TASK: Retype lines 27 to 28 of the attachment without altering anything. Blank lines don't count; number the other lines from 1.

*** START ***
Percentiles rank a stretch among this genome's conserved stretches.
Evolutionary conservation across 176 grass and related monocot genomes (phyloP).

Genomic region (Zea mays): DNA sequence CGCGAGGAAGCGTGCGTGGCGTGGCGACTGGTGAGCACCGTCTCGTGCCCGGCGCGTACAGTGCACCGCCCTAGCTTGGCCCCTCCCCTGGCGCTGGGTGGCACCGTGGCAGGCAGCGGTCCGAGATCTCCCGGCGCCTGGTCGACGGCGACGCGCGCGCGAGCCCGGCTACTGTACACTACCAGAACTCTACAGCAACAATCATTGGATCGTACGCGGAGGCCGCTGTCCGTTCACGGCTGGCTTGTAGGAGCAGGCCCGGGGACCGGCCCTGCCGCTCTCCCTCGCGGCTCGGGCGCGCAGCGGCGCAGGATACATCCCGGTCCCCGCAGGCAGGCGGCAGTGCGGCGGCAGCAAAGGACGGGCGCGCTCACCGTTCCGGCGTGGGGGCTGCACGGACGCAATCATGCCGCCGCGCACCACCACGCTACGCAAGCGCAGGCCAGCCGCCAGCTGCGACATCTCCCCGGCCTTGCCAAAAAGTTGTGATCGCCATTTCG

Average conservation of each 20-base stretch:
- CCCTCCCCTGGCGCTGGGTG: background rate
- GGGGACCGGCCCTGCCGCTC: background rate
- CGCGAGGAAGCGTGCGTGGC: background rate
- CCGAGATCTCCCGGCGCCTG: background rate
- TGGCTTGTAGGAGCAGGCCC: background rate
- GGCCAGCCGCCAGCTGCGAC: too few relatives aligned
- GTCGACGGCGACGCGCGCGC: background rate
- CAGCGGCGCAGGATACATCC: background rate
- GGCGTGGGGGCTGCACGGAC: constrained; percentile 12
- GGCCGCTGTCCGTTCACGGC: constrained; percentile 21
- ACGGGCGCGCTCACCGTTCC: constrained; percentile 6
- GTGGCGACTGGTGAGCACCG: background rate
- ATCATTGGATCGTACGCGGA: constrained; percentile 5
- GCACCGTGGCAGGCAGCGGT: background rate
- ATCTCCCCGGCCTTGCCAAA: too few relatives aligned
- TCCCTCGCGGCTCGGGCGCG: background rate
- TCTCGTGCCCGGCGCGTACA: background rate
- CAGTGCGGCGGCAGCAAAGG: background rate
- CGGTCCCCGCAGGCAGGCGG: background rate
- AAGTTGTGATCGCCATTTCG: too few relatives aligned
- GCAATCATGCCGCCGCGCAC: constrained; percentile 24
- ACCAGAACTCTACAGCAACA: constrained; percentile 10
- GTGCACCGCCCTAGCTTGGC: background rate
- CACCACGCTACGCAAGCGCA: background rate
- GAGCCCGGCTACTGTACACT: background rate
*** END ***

- GTGCACCGCCCTAGCTTGGC: background rate
- CACCACGCTACGCAAGCGCA: background rate